May It Please The Court

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RIM and NTP Are In The Make-up Honeymoon Phase. Will It Last This Time?

OK, MIPTC was wrong.  I had predicted the downfall of the BlackBerry because it seemed the parties were so far apart and in philosophically different camps that they wouldn't be able to reach an agreement.  But, as most BlackBerry users have found out by now, RIM, the maker of the BlackBerry, and NTP, the holder of the patent for the software that makes the BlackBerry work, have resolved their differences and patched things up.

For $612 million, but without future royalties.  For now.  While I've learned not to say I told you so on this one, we had a deal once before (for $450 million) that fell apart.  It's not a deal I would have made, but then again, if somebody gave me $450 million, I probably wouldn't complain.

Time will tell if this one holds together.  After all, the verdict was for $695 million, and Judge James Spencer sent a strong signal to RIM in Friday's hearing that he was about to issue the injunction, putting RIM out of business.  RIM apparently (and finally) got the message. 

Will the wife of the now-deceased inventor be satisfied with a $83 million discount and no future royalties?  If you're in the driver's seat, would you be satisfied?


Printer friendly page Posted by J. Craig Williams on Saturday, March 04, 2006 at 11:25 Comments (0) |

Coast to Coast Internet Radio Explores Big Firms and Big Business

Law firm mergers and acquisitions are making law firms much like corporate America.  Coast to Coast, with my co-host Bob Ambrogi, an East coast attorney and fellow Blog Network blogger, explores this growing trend toward mega-firms on this show.  Our guests are experts with compelling insights on this topic: Attorney and national legal writer, Eric J. Sinrod, partner in the San Francisco office of Duane Morris LLP - one of the largest firms in the U.S. and Attorney, fellow blogger and well-known legal consultant, Bruce MacEwen from New York.  We discuss whether mega-firms better serve legal clients in a new global legal community.  

Bruce MacEwen is a lawyer, businessman, and consultant to law firms.  He is a charter member of the New York State Bar’s Section on Law Practice Management, and has been nominated as a Fellow in the College of Law Practice Management.  Bruce will be an adjunct professor at SUNY/Stony Brook's Graduate School of Business, teaching the core course "Strategic Technology & Innovation," in the school's MBA program, exclusively for law firm leaders (the first of its kind in the country).  You can also check out Bruce’s wildly popular and widely read blog, “Adam Smith, Esq.,” which addresses the business side of law firms.

Eric J. Sinrod is a partner in the San Francisco office of Duane Morris LLP.  Mr. Sinrod’s trial, appellate, and overall litigation practice, which includes experience before the United States Supreme Court, has covered a number of important Internet, technology, intellectual property, information, communications, commercial, antitrust and insurance coverage issues.  He has represented domestic and international clients in major class actions and where hundreds of millions of dollars have been at stake.  He also has handled numerous matters for smaller companies and individuals.  Mr. Sinrod recently was highlighted by an outside publication as "the leading IP attorney in the land," and he has been selected by his peers as one of the "Best Lawyers in America" in the area of Cyber Law and as a "Super Lawyer" for Business Litigation.  Recently, Mr. Sinrod wrote an article featured on and entitled, “I Want My BlackBerry.”  Click on the podcast link below and give a listen to this week's show.


Printer friendly page Posted by J. Craig Williams on Friday, March 03, 2006 at 11:48 Comments (0) |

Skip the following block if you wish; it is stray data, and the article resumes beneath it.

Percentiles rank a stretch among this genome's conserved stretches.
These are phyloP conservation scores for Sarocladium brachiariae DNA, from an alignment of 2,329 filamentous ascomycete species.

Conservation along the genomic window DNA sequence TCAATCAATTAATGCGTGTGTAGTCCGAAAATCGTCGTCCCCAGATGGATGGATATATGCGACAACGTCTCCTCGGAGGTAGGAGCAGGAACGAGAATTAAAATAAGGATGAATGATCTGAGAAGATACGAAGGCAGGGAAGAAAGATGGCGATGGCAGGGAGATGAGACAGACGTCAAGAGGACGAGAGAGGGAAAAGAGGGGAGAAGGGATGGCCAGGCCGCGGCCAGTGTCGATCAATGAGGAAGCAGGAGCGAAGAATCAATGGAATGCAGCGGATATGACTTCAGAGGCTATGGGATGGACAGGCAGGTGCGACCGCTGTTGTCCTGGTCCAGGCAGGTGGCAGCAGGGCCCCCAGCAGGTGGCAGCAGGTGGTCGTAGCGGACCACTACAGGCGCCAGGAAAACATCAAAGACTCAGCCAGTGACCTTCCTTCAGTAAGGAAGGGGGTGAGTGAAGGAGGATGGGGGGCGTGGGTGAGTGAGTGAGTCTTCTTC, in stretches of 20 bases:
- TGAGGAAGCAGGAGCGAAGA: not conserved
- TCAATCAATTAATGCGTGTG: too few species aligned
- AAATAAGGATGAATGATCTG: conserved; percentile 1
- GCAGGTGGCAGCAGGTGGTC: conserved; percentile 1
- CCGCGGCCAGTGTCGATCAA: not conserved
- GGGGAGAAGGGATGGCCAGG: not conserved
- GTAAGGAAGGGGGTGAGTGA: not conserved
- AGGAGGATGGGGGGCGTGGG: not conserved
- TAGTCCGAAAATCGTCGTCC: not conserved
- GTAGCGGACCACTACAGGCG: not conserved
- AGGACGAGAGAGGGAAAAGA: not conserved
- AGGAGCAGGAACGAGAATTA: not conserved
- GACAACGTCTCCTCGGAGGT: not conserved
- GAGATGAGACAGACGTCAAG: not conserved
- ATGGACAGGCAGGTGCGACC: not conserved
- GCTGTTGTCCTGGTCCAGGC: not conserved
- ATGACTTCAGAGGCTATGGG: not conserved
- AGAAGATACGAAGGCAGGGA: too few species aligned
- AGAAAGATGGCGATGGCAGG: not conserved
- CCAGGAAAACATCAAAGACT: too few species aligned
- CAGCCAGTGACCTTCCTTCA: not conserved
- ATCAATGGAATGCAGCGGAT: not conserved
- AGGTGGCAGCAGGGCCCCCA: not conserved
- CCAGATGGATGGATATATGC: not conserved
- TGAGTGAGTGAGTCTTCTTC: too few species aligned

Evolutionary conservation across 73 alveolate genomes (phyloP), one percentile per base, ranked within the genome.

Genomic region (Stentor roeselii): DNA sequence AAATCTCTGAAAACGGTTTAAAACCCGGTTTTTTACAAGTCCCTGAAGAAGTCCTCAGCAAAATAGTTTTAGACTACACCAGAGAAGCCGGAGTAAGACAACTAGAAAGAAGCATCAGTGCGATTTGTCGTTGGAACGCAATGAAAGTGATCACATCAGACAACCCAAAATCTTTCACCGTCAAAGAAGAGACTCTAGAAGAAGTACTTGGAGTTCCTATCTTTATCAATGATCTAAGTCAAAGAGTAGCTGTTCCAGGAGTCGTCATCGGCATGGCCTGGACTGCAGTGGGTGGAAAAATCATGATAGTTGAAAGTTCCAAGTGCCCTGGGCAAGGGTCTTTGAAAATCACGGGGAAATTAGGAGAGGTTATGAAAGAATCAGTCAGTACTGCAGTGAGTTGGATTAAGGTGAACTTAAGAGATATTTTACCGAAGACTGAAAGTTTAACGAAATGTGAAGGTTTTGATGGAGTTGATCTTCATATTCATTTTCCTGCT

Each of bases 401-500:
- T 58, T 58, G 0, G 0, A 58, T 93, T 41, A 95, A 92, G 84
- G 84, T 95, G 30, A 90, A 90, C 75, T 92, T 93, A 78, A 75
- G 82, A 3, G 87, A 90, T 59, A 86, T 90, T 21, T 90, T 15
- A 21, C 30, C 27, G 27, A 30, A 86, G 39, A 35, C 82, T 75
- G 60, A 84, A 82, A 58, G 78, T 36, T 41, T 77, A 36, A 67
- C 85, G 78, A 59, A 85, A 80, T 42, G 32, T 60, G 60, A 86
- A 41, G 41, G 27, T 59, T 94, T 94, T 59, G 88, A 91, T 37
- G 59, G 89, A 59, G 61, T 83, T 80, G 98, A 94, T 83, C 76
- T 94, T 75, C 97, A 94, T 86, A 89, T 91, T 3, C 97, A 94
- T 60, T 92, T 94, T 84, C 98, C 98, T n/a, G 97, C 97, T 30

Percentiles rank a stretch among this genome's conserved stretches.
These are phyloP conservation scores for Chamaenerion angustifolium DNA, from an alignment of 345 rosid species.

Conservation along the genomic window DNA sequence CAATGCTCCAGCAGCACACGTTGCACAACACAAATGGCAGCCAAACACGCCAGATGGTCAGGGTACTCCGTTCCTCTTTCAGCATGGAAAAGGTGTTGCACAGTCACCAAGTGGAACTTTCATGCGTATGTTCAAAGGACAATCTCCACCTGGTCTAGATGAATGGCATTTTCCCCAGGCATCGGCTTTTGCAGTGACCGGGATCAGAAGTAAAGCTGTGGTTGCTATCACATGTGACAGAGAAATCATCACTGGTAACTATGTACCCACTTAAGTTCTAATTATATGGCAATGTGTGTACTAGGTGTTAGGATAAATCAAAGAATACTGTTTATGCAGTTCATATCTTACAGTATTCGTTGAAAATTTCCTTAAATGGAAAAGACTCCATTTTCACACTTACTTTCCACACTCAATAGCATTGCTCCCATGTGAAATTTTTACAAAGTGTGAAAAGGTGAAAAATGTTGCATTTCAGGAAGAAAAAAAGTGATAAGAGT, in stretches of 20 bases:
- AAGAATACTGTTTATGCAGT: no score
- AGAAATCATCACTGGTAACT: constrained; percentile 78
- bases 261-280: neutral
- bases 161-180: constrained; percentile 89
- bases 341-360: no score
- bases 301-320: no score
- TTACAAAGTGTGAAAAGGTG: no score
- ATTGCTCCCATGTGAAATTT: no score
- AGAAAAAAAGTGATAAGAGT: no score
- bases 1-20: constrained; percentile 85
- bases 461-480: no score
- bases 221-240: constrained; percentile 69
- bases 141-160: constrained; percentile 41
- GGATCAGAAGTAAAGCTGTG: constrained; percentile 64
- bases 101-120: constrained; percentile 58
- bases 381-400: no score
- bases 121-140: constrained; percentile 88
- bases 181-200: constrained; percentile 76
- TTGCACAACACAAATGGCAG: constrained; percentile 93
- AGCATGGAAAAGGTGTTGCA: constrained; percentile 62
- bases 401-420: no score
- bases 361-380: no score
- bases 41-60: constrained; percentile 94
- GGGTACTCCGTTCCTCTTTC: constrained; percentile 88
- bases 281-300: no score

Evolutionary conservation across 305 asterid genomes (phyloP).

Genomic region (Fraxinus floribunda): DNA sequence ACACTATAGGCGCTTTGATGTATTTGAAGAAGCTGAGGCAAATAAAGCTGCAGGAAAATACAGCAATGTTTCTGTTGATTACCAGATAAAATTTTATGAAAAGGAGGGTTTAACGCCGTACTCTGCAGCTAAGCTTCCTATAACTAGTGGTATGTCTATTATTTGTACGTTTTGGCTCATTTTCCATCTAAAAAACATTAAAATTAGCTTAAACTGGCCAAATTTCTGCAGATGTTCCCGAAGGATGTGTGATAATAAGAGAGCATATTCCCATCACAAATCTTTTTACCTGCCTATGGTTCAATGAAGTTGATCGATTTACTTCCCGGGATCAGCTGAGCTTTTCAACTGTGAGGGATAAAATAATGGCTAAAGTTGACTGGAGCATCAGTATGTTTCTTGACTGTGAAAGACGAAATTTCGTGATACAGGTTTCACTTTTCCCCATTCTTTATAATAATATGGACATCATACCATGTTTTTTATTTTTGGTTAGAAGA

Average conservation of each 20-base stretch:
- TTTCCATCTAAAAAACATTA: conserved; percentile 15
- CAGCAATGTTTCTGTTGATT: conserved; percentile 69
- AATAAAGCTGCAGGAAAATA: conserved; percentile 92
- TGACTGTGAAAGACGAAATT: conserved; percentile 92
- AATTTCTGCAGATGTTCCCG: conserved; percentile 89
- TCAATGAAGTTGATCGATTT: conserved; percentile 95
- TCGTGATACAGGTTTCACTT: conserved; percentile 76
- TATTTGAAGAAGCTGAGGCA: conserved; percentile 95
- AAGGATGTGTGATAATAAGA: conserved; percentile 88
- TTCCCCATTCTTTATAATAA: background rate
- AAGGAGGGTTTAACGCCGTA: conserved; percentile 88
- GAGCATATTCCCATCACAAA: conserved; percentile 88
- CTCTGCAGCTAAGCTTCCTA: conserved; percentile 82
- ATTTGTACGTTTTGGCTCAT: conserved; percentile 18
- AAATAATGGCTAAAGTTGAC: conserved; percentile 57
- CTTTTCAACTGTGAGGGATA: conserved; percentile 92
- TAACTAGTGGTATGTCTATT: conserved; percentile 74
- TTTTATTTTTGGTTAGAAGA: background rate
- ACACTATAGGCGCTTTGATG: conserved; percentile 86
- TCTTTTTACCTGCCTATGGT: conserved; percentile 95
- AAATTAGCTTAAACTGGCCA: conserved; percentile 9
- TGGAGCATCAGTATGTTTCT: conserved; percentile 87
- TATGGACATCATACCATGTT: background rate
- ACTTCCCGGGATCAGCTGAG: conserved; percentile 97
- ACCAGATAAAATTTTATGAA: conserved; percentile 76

Sea Sponges Take Over Appellate Brief

Hold on to your computer mouse before you hit "Replace All" on your word processor's spell check.  Here's a story that will make any spell-check conscious lawyer cringe. 

A Santa Cruz solo practitioner representing a judge, now retired from the bench, sought reversal of his somewhat forced resignation due to a flap over traffic ticket convictions.  The lawyer submitted a brief to the court of appeal and dutifully ran spell check before submitting it.  The brief contained the Latin words sua sponte, which mean "of one's own will," and commonly meant by lawyers to refer to a Court's own power to do something on its own.

After submitting the brief, he got a call from his client, the former judge, asking for an explanation of the Latin phrase "sea sponge."  (Side note here, and although I haven't taken Latin classes in awhile, "sea sponge" isn't Latin.)

Turns out that the lawyer was using Word Perfect, which doesn't have sua sponte in its dictionary.

The program does, however, think that "sua" was probably meant to refer to "sea," and since you've been paying attention so far - yep you guessed it - Word Perfect also thought "sponte" was supposed to be "sponge."

When the lawyer clicked "Replace All" each time on those two words, the word processor replaced sua sponte five times, and gave the brief such gems as:  "An appropriate instruction limiting the judge's criminal liability in such a prosecution must be given sea sponge explaining that certain acts or omissions by themselves are not sufficient to support a conviction,"  as well as "It is well settled that a trial court must instruct sea sponge on any defense, including a mistake of fact defense."

MITPC is checking to see if there's a Black's Dictionary download for the Word and Word Perfect dictionaries.  We'll keep you informed. 

March 4, 2006 Update:  faithful spellcheckers may want to try SpellEx's product for law firms, software recommended by one of MIPTC's technical consultants.  We're going to give it a try and will let you know how it turns out. 


Printer friendly page Posted by J. Craig Williams on Thursday, March 02, 2006 at 20:17 Comments (1) |

Dydd Gwyl Dewi Hapus! Happy St David's Day!

Today, March 1, is St. David's day, and celebrated by wearing a leek or a daffodil in your buttonhole if you're Welsh like me.  You can also fly his flag, St. David's Cross, which has a black background and a yellow cross.  According to his biography written in the 11th Century, St. David, known as Dewi Sant, died on March 1, 589.  Born in approximately 487, his lineage is considered royal, and he is popularly and proudly traced back to King Arthur through his mother, Lady Non, who was the daughter of a local chieftain.  Legend has it that Lady Non was a niece of King Arthur.